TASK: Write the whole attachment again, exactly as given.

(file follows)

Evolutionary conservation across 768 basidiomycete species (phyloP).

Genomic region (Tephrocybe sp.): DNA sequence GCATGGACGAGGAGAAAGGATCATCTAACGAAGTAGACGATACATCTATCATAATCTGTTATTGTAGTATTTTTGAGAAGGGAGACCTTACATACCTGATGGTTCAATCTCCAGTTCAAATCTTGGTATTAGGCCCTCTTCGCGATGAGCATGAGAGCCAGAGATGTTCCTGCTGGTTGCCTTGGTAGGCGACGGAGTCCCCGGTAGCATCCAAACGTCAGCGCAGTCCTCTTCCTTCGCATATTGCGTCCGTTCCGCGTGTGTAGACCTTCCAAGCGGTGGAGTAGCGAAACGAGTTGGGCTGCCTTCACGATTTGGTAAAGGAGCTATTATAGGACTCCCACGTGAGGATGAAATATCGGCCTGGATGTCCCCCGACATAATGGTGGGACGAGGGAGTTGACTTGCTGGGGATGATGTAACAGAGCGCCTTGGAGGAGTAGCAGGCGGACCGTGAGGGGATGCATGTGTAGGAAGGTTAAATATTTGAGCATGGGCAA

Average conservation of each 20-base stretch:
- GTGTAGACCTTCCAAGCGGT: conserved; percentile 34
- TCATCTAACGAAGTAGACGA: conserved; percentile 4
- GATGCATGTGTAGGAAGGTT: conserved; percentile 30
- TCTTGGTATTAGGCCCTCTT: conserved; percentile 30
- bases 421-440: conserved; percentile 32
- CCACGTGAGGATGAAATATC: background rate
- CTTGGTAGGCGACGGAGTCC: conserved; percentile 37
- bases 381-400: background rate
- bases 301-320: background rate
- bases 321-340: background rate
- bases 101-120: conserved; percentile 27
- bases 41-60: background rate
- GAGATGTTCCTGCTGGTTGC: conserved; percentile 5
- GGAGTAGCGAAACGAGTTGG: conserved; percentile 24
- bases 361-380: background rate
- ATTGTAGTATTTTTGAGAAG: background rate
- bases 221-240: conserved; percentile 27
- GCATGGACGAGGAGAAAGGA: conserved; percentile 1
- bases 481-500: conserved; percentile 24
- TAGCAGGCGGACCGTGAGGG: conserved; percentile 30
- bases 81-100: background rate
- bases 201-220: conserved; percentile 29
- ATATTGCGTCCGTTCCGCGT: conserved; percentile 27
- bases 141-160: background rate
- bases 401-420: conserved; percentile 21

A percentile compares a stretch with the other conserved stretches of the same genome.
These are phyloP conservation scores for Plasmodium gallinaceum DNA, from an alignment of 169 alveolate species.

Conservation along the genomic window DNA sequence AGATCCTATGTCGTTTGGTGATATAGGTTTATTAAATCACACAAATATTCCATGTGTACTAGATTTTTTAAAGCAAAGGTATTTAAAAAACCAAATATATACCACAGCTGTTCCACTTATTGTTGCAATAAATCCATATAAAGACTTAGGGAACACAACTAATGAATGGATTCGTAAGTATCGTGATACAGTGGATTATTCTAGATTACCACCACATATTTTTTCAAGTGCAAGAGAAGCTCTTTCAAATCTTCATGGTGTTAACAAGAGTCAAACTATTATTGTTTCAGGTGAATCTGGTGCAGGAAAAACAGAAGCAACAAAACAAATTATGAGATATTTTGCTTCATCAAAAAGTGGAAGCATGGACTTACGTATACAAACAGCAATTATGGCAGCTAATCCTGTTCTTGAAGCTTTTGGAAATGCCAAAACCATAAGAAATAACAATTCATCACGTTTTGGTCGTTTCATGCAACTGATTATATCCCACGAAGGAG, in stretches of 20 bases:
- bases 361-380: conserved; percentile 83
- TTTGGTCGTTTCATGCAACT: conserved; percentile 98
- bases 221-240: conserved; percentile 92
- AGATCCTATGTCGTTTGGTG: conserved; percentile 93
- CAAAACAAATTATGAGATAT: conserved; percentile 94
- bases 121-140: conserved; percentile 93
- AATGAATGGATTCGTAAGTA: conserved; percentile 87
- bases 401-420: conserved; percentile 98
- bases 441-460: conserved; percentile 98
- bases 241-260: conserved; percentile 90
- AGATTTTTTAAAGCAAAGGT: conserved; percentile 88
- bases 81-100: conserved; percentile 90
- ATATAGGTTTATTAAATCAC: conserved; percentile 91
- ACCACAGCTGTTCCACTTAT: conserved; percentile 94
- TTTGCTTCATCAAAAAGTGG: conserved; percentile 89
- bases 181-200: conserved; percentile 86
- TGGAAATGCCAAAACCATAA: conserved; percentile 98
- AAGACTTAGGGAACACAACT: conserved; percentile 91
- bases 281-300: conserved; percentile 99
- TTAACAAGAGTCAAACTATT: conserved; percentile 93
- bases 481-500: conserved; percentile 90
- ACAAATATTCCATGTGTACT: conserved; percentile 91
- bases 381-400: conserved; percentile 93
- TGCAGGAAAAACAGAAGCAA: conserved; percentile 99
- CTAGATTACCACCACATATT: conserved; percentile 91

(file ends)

Evolutionary conservation across 768 basidiomycete species (phyloP).

Genomic region (Tephrocybe sp.): DNA sequence GCATGGACGAGGAGAAAGGATCATCTAACGAAGTAGACGATACATCTATCATAATCTGTTATTGTAGTATTTTTGAGAAGGGAGACCTTACATACCTGATGGTTCAATCTCCAGTTCAAATCTTGGTATTAGGCCCTCTTCGCGATGAGCATGAGAGCCAGAGATGTTCCTGCTGGTTGCCTTGGTAGGCGACGGAGTCCCCGGTAGCATCCAAACGTCAGCGCAGTCCTCTTCCTTCGCATATTGCGTCCGTTCCGCGTGTGTAGACCTTCCAAGCGGTGGAGTAGCGAAACGAGTTGGGCTGCCTTCACGATTTGGTAAAGGAGCTATTATAGGACTCCCACGTGAGGATGAAATATCGGCCTGGATGTCCCCCGACATAATGGTGGGACGAGGGAGTTGACTTGCTGGGGATGATGTAACAGAGCGCCTTGGAGGAGTAGCAGGCGGACCGTGAGGGGATGCATGTGTAGGAAGGTTAAATATTTGAGCATGGGCAA

Average conservation of each 20-base stretch:
- GTGTAGACCTTCCAAGCGGT: conserved; percentile 34
- TCATCTAACGAAGTAGACGA: conserved; percentile 4
- GATGCATGTGTAGGAAGGTT: conserved; percentile 30
- TCTTGGTATTAGGCCCTCTT: conserved; percentile 30
- bases 421-440: conserved; percentile 32
- CCACGTGAGGATGAAATATC: background rate
- CTTGGTAGGCGACGGAGTCC: conserved; percentile 37
- bases 381-400: background rate
- bases 301-320: background rate
- bases 321-340: background rate
- bases 101-120: conserved; percentile 27
- bases 41-60: background rate
- GAGATGTTCCTGCTGGTTGC: conserved; percentile 5
- GGAGTAGCGAAACGAGTTGG: conserved; percentile 24
- bases 361-380: background rate
- ATTGTAGTATTTTTGAGAAG: background rate
- bases 221-240: conserved; percentile 27
- GCATGGACGAGGAGAAAGGA: conserved; percentile 1
- bases 481-500: conserved; percentile 24
- TAGCAGGCGGACCGTGAGGG: conserved; percentile 30
- bases 81-100: background rate
- bases 201-220: conserved; percentile 29
- ATATTGCGTCCGTTCCGCGT: conserved; percentile 27
- bases 141-160: background rate
- bases 401-420: conserved; percentile 21

A percentile compares a stretch with the other conserved stretches of the same genome.
These are phyloP conservation scores for Plasmodium gallinaceum DNA, from an alignment of 169 alveolate species.

Conservation along the genomic window DNA sequence AGATCCTATGTCGTTTGGTGATATAGGTTTATTAAATCACACAAATATTCCATGTGTACTAGATTTTTTAAAGCAAAGGTATTTAAAAAACCAAATATATACCACAGCTGTTCCACTTATTGTTGCAATAAATCCATATAAAGACTTAGGGAACACAACTAATGAATGGATTCGTAAGTATCGTGATACAGTGGATTATTCTAGATTACCACCACATATTTTTTCAAGTGCAAGAGAAGCTCTTTCAAATCTTCATGGTGTTAACAAGAGTCAAACTATTATTGTTTCAGGTGAATCTGGTGCAGGAAAAACAGAAGCAACAAAACAAATTATGAGATATTTTGCTTCATCAAAAAGTGGAAGCATGGACTTACGTATACAAACAGCAATTATGGCAGCTAATCCTGTTCTTGAAGCTTTTGGAAATGCCAAAACCATAAGAAATAACAATTCATCACGTTTTGGTCGTTTCATGCAACTGATTATATCCCACGAAGGAG, in stretches of 20 bases:
- bases 361-380: conserved; percentile 83
- TTTGGTCGTTTCATGCAACT: conserved; percentile 98
- bases 221-240: conserved; percentile 92
- AGATCCTATGTCGTTTGGTG: conserved; percentile 93
- CAAAACAAATTATGAGATAT: conserved; percentile 94
- bases 121-140: conserved; percentile 93
- AATGAATGGATTCGTAAGTA: conserved; percentile 87
- bases 401-420: conserved; percentile 98
- bases 441-460: conserved; percentile 98
- bases 241-260: conserved; percentile 90
- AGATTTTTTAAAGCAAAGGT: conserved; percentile 88
- bases 81-100: conserved; percentile 90
- ATATAGGTTTATTAAATCAC: conserved; percentile 91
- ACCACAGCTGTTCCACTTAT: conserved; percentile 94
- TTTGCTTCATCAAAAAGTGG: conserved; percentile 89
- bases 181-200: conserved; percentile 86
- TGGAAATGCCAAAACCATAA: conserved; percentile 98
- AAGACTTAGGGAACACAACT: conserved; percentile 91
- bases 281-300: conserved; percentile 99
- TTAACAAGAGTCAAACTATT: conserved; percentile 93
- bases 481-500: conserved; percentile 90
- ACAAATATTCCATGTGTACT: conserved; percentile 91
- bases 381-400: conserved; percentile 93
- TGCAGGAAAAACAGAAGCAA: conserved; percentile 99
- CTAGATTACCACCACATATT: conserved; percentile 91